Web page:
Friday, May 22, 2015

Budget vote scheduled for today

Councilmembers Ball and Terrasa appear to me to be attempting to solve two different but equally important flaws in the Administration proposed budget.  They have introduced Amendment26 to CB 23-2015 and Amendment2 to CR 73-2015.

Problem #1 is what I discussed earlier this week, using one-time money in the operating budget.  In my post earlier I said “Kittleman’s proposed budget takes $5 million in revenue from the sale of a piece of property and uses it to pay for operating expenses, half of it in the school budget of all places.”  The part about half of it being placed in the school system is accurate according to the administration.  However, like Denise Richards – it’s complicated[1].  Truthfully inside general pots of money in the budget one cannot actually delineate specific dollars from specific sources.  So we can tell that the money from the property sale is in operating but not which dollars spent are those dollars. 

These amendments clearly fix that budgeting faux pas by proposing to move that money to the school system capital budget, where as James Howard notes here, is precisely where money from property disposal revenue belongs.

Secondly, these amendments get enough money in the school system budget to offer teachers a minimal raise. This takes a little back story so stay with me for a moment.  The Council has limited authority to amend the Administration’s proposed budget.  They can cut but they cannot add except to restore any difference between the Board of Education request and the actual proposed in the Administration’s budget.  So if the Board of Ed asks for $1 Billion and the Executive’s proposes giving them $900 million, the Council can give them the additional $100 million.

In developing their proposed budget, the Board of Ed was forced to guess what would happen on the state level as it relates to funding the Geographic Cost of Education Index (GCEI)[2].   I don’t fully understand GCEI really and truthfully it’s not that relevant here except for it’s the back-story.  Within the predictions for GCEI funding, reality in GCEI funding, and reality in what the Executive has proposed there is a gap that the Council has the authority to restore and these Amendments propose to do just that.

Without that restoration of funds the Board of Ed says they do not have any money to offer teacher's a raise in the next budget.  Truthfully, I find that kind of shameful but that's a post for another time.  The bottom line is these amendments give the school system money to offer teachers a small raise.  We can engage in the arguments over teacher pay and every condescending piece of that argument if you like but I stand unapologetically on the side of getting anything we can to our teachers.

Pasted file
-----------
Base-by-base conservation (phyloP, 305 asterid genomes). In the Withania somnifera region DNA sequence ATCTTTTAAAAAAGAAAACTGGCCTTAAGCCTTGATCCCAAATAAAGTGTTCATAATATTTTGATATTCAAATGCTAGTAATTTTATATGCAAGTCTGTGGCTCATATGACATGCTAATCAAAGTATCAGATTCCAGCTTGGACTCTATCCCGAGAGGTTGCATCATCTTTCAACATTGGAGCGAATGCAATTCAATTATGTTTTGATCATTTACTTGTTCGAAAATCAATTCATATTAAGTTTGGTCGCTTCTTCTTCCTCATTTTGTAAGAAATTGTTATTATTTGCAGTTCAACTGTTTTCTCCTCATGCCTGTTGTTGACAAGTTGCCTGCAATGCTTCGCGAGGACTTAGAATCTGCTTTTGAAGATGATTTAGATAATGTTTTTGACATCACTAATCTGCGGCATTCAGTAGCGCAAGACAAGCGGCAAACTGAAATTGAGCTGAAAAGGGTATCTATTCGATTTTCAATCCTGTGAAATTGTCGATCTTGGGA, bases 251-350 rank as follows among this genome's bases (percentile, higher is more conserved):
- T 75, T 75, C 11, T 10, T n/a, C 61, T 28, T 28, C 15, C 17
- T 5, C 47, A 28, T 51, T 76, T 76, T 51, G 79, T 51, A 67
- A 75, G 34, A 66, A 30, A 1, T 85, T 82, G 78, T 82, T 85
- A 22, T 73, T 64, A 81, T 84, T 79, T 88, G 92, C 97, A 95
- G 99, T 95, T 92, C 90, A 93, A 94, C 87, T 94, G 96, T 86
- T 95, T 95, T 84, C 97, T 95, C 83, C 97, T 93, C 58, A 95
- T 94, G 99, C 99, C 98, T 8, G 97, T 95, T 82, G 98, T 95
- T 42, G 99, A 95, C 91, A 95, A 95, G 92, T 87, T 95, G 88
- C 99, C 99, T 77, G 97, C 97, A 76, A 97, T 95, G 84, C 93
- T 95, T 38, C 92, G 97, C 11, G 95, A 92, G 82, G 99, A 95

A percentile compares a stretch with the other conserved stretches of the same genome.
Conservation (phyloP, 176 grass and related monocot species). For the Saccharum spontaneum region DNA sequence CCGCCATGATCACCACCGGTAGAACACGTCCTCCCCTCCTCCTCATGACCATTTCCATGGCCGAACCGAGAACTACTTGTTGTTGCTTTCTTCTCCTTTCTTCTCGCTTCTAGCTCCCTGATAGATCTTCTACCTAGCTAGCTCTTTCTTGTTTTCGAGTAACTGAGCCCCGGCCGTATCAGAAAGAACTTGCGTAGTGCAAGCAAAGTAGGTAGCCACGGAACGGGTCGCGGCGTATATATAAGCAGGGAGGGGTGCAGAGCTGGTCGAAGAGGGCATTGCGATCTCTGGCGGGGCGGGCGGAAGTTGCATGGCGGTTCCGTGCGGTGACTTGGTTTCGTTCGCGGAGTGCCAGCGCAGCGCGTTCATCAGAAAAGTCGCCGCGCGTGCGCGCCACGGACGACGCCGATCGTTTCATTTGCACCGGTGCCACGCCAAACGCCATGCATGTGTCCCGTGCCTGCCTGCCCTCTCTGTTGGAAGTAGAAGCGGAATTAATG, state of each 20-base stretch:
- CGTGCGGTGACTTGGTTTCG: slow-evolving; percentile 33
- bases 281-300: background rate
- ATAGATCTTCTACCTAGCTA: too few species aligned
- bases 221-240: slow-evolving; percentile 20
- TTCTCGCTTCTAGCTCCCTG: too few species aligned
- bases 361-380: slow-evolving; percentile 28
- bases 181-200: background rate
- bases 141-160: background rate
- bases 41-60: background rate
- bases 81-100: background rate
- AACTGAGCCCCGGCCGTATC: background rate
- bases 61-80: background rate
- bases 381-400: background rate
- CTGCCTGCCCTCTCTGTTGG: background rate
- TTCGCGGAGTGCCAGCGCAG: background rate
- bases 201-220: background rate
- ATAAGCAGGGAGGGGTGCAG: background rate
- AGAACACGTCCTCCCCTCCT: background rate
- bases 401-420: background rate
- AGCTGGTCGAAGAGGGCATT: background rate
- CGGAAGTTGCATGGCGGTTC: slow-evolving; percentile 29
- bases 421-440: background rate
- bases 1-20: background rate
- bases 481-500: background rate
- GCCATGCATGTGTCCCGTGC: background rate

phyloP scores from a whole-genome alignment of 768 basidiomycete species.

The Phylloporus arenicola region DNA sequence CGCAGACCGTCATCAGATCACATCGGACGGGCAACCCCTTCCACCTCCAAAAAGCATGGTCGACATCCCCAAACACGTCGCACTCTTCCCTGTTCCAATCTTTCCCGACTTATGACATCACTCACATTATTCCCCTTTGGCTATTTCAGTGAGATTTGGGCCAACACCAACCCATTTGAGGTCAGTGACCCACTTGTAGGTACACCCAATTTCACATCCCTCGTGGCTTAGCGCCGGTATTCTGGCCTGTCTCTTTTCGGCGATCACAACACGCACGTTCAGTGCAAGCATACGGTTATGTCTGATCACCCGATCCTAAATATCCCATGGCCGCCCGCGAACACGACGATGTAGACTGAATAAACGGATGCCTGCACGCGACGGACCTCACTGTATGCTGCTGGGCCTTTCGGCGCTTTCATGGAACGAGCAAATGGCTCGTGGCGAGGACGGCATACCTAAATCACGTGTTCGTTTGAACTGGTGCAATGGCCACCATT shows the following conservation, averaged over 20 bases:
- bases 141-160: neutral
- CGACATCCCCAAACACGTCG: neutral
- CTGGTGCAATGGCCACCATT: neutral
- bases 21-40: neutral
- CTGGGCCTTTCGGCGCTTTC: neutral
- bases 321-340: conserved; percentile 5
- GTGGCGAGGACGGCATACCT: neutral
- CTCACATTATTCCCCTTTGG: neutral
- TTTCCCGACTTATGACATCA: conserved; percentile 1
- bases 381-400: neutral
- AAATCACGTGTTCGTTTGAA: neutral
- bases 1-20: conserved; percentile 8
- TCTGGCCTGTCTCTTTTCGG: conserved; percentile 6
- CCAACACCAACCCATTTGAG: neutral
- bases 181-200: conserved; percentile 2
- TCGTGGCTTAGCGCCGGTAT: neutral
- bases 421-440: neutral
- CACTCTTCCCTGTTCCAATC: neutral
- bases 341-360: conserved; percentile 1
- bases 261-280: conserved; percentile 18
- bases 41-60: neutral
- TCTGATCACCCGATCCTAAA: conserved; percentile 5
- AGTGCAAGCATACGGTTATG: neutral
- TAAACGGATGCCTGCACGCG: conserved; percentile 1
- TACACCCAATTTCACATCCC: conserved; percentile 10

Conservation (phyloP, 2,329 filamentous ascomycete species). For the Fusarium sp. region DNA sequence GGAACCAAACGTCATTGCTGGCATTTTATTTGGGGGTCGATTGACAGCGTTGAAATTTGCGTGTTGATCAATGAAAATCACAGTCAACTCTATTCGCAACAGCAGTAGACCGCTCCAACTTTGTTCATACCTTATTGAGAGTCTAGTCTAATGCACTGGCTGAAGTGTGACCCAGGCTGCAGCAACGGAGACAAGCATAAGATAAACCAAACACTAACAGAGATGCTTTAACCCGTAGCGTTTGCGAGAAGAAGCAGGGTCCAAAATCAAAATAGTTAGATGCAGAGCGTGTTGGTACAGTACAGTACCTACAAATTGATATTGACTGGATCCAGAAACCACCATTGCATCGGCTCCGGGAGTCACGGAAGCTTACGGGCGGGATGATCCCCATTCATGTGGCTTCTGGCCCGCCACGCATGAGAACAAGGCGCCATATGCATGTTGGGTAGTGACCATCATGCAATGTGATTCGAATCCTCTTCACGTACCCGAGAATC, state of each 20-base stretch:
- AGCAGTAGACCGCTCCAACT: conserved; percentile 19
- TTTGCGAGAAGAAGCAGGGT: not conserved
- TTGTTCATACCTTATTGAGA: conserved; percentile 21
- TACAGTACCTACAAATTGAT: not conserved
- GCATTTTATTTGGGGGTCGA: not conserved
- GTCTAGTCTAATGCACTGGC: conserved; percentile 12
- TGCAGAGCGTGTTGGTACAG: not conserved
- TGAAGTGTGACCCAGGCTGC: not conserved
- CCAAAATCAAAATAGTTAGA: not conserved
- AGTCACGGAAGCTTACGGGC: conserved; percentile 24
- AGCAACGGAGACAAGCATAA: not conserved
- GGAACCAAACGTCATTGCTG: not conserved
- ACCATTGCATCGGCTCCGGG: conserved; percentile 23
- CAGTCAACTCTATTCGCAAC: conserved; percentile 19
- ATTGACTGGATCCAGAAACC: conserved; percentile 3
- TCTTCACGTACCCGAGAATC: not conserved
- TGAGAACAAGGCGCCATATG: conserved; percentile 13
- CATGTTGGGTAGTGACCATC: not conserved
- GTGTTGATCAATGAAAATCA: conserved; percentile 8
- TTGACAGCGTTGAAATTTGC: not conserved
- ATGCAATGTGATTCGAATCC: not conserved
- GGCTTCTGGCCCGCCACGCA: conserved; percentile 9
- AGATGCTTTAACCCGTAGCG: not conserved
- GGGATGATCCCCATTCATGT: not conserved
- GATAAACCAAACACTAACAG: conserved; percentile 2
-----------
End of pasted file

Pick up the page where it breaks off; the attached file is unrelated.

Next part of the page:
One last note, the money for both of these fixes is taken out of the OPEB[3] fund.  If you’re not following County budgets over the last few years you know little nothing of OPEB and if you are you maybe know slightly more than that. It seems likely that opposition to these amendments will revolve around the theory that short changing our OPEB plan is bad fiscal management and might be frowned upon by the three debt rating agencies.  While I think these numbers fall within the margins and no one (except for maybe Councilman Fox) is overly concerned about a rush to fully fund OPEB this argument is ironic to the core.  Not correcting the irresponsible budget stunt of using one time money in operating because it would be irresponsible to reduce the contribution to OPEB is ironic and a little too mad hatter through the looking glass for my tastes.

[1] That’s such a stupid and obscure reference but if you are curious this clip explains (sorta) the bottom of the barrel reality show.
[2] This WashingtonPost article discusses O’Malley’s fight with GCEI.  Hogan’s fight over GCEI discussed in this WBAL story
[3] Other Post-Employment Benefits or what we will have to pay retired and other former County Employees.  It’s a future expense and it fairly recently became a larger burden than originally anticipated.

No comments:

Post a Comment